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Enlarged prostate or Benign Prostatic Hyperplasia (BPH) is a condition that affects more than half of men over 60 and even 90% of men over 85, according to the American Urological Association (AUA). 

You have been diagnosed with the BPH? Don’t panic, put simply, it is a non-cancerous enlargement of a prostate gland. Usually, it develops naturally with age and causes several problematic symptoms like frequent and urgent urination need, thus significantly influences the quality of life, yet it is not life-threatening. In many cases the symptoms are severe, and patients need to use a catheter, because it got impossible to pass water, and the urine which stayed in the bladder could cause infections.

Despite the fact that the BPH is such a common issue, until recently medicine has not come up with a really effective solution that would provide significant improvements with minimal invasiveness and low risk. Usually, the first step is herbal teas and medications, later prescribed drugs, but those are often not efficient enough. When the problem starts being unbearable, men start searching for surgical methods.

The greatest fear is side-effects – urinary and sexual dysfunctions, impotence, surgery complications. Luckily, medical science is working on new treatment strategies that show promising results and offer opportunities for Patients to come back to their normal life without significant potential complications.

Available Treatments for Enlarged Prostate

At the moment patients that look for enlarged prostate treatment may choose from several different procedures. Most of them require less or more invasive surgeries and are recommended depending on the severity of symptoms. In the table below you can find a quick summary of the most common methods including: TURP, Open Prostate Surgery, HoLEP, UroLIFT and Prostate Artery Embolization (PAE).

PAE (Prostate Artery Embolization, sometimes called Prostatic Artery Embolisation) – 

During PAE procedure, like in none of listed above, the prostate tissues are not damaged, also no resectoscope or laser tool is inserted through the urethra. The idea is to let the prostate shrink itself, by blocking the arteries and blood vessels, that surround the gland. Lower blood supply (which “feeds” the prostate) causes it to shrink with time. Usually, it takes about 2-3 weeks to notice the results, some patients may wait a few weeks longer for the significant change.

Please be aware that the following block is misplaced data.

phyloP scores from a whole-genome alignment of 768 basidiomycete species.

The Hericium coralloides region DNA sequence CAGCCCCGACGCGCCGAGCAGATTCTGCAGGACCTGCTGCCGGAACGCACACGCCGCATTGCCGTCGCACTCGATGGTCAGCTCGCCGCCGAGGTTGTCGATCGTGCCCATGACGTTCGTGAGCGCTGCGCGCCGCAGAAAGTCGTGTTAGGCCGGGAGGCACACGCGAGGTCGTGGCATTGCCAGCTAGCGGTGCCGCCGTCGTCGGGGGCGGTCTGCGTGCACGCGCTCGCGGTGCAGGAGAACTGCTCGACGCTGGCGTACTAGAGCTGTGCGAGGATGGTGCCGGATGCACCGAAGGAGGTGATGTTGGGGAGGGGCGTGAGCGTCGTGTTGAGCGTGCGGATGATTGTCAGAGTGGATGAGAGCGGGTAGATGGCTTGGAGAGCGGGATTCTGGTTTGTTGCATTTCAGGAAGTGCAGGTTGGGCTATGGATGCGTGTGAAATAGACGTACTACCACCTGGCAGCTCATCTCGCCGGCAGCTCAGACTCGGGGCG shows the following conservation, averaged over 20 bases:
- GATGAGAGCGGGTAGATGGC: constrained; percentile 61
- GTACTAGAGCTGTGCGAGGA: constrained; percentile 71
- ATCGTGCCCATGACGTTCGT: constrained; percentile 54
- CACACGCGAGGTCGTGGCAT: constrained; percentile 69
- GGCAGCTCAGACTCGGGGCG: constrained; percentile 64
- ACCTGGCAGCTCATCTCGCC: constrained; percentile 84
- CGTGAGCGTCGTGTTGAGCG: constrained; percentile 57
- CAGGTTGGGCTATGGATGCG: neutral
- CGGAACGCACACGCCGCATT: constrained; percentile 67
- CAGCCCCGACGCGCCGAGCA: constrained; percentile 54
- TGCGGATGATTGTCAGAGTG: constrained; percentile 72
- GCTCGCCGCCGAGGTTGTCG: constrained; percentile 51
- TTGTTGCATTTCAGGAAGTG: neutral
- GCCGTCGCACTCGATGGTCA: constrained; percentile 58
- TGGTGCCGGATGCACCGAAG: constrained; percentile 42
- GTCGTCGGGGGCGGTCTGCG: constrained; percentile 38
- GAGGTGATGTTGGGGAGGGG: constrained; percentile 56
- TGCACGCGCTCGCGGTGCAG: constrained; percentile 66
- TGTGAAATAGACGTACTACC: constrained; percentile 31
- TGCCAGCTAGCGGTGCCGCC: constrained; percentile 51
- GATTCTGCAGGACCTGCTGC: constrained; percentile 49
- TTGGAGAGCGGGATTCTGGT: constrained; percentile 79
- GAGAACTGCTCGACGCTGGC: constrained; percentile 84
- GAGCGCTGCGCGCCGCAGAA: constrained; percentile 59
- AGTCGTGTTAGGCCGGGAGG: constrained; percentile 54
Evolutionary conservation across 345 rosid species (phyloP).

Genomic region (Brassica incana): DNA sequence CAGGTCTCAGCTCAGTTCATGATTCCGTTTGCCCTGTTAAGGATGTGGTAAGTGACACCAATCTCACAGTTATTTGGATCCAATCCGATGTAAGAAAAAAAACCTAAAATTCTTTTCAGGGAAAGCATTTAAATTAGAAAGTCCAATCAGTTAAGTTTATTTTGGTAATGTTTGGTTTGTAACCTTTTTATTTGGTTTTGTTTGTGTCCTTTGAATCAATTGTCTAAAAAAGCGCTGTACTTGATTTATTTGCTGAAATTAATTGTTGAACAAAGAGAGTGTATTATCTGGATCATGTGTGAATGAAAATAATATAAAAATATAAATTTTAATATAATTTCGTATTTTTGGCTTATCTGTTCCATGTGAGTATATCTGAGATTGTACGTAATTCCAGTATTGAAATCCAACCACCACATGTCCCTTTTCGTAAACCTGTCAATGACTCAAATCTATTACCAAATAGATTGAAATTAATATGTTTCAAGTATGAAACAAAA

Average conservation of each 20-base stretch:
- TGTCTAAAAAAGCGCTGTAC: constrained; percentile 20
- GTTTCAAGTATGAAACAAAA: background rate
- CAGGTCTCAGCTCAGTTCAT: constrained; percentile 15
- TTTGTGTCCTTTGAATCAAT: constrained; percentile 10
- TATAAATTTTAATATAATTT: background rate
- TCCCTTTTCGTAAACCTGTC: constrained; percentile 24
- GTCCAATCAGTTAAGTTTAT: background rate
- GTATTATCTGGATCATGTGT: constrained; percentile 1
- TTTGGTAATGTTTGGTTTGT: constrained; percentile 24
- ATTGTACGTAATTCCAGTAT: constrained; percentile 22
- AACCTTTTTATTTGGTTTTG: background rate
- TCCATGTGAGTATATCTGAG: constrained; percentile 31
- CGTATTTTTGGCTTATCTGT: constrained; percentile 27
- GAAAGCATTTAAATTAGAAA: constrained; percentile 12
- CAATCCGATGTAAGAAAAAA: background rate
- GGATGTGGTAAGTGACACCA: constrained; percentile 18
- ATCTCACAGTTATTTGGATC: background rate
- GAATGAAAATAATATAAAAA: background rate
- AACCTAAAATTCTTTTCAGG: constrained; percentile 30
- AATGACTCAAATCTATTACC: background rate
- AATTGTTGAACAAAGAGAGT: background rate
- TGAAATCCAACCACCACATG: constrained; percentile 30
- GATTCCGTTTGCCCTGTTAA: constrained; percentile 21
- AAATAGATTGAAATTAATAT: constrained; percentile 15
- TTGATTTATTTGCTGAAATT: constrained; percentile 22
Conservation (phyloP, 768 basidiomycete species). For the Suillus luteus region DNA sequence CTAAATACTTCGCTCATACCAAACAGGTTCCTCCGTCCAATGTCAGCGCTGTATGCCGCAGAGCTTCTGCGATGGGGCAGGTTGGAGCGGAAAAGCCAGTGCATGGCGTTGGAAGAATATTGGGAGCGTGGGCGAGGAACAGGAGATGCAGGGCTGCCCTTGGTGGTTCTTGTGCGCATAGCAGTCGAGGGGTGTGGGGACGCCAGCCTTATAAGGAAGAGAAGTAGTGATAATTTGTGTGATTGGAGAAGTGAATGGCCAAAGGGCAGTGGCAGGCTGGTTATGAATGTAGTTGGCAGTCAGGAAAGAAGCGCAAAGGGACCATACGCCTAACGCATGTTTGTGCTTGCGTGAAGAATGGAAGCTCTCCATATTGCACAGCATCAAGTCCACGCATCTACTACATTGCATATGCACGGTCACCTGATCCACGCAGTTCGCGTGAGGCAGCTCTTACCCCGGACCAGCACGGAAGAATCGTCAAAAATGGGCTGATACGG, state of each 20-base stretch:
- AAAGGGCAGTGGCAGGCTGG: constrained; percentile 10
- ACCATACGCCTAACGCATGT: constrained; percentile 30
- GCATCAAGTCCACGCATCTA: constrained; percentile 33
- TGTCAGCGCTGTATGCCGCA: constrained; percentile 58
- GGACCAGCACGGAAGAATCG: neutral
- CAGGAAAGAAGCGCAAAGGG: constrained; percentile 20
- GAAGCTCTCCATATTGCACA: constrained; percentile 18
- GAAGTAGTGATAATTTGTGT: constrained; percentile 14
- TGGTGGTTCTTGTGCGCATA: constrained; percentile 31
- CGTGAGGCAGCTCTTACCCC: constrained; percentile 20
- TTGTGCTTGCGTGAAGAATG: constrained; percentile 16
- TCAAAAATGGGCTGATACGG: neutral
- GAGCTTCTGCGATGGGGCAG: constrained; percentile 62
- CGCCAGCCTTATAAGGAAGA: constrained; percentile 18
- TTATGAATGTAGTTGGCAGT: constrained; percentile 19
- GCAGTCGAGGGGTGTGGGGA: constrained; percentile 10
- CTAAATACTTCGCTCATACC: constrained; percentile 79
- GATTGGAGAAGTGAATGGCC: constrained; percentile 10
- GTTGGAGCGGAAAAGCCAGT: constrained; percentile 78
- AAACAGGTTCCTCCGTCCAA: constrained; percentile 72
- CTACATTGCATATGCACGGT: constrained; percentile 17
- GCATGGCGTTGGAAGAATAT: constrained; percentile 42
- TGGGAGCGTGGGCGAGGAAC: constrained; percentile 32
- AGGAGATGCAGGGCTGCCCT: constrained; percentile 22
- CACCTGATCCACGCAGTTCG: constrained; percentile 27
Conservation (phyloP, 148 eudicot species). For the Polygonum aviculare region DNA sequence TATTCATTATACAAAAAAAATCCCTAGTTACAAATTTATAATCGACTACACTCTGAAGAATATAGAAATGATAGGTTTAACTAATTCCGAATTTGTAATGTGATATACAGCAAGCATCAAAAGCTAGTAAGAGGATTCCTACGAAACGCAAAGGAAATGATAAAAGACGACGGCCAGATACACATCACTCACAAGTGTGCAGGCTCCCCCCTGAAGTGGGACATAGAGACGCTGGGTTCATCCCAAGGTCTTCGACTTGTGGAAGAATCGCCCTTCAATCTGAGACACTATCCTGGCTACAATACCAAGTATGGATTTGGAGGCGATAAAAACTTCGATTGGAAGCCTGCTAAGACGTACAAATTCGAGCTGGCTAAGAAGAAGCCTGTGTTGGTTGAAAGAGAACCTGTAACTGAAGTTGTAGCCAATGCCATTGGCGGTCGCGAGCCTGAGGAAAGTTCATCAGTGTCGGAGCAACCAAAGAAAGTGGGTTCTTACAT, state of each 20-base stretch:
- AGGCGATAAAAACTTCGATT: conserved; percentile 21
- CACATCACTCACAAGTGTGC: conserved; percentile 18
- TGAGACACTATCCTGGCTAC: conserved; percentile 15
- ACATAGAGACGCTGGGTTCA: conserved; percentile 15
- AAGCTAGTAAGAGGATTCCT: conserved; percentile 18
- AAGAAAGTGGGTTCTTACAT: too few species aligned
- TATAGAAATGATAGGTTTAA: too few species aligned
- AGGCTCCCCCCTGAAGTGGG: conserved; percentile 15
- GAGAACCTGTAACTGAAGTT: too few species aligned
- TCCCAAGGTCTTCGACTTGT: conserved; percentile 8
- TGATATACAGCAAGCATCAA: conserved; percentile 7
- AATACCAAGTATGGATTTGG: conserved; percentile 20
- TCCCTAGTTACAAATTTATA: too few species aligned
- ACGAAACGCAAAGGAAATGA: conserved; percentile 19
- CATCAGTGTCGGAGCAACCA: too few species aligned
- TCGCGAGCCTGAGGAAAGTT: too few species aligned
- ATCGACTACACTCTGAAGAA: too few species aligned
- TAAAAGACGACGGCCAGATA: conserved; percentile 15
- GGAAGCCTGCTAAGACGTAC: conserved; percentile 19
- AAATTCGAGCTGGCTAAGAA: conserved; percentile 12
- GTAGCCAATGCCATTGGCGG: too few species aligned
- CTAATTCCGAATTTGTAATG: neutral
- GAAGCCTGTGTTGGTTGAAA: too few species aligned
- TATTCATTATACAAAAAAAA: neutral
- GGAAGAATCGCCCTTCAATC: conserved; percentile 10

Prostatic Artery Embolisation

The surgery itself lasts about 1,5 hour and is performed under a local anesthetization. The patient stays in the clinic overnight. After the detailed qualification (pelvis MRI, CT of the pelvis and femoral arteries CT with contrast agent as well as a urologist and vascular consultation) the operating doctor (experienced vascular surgeon or interventional radiologist) fulfils the surrounding blood vessels (that nourish the prostate gland) with special molecules (round microspheres, embolization molecules), to reduce the blood supply, and in effect, reduce the prostate. The surgeon will enter the blood vessels that supply blood to the prostate via your groin. A tiny incision will be performed (no stitches needed). Little particles (embolization molecules) are injected through the catheter. Following this procedure, the prostate gland will begin to shrink, relieving symptoms.  

The National Institute for Health and Care Excellence (NICE), which provides national guidance and advice to improve health and social care, has decided that the current evidence on the safety and efficacy of prostate artery embolization for benign prostatic hyperplasia is adequate to support the use in male patients suffering from BHP.

In some European countries, the procedure became popular, thanks to the low invasiveness. In the UK this kind of treatment is still not widely available (only in major cities) and expensive, but in our southern neighbour countries, there are some high-specialized private facilities, where prostate artery embolization can be achieved at the favourable price.

Transurethral resection of the prostate (TURP)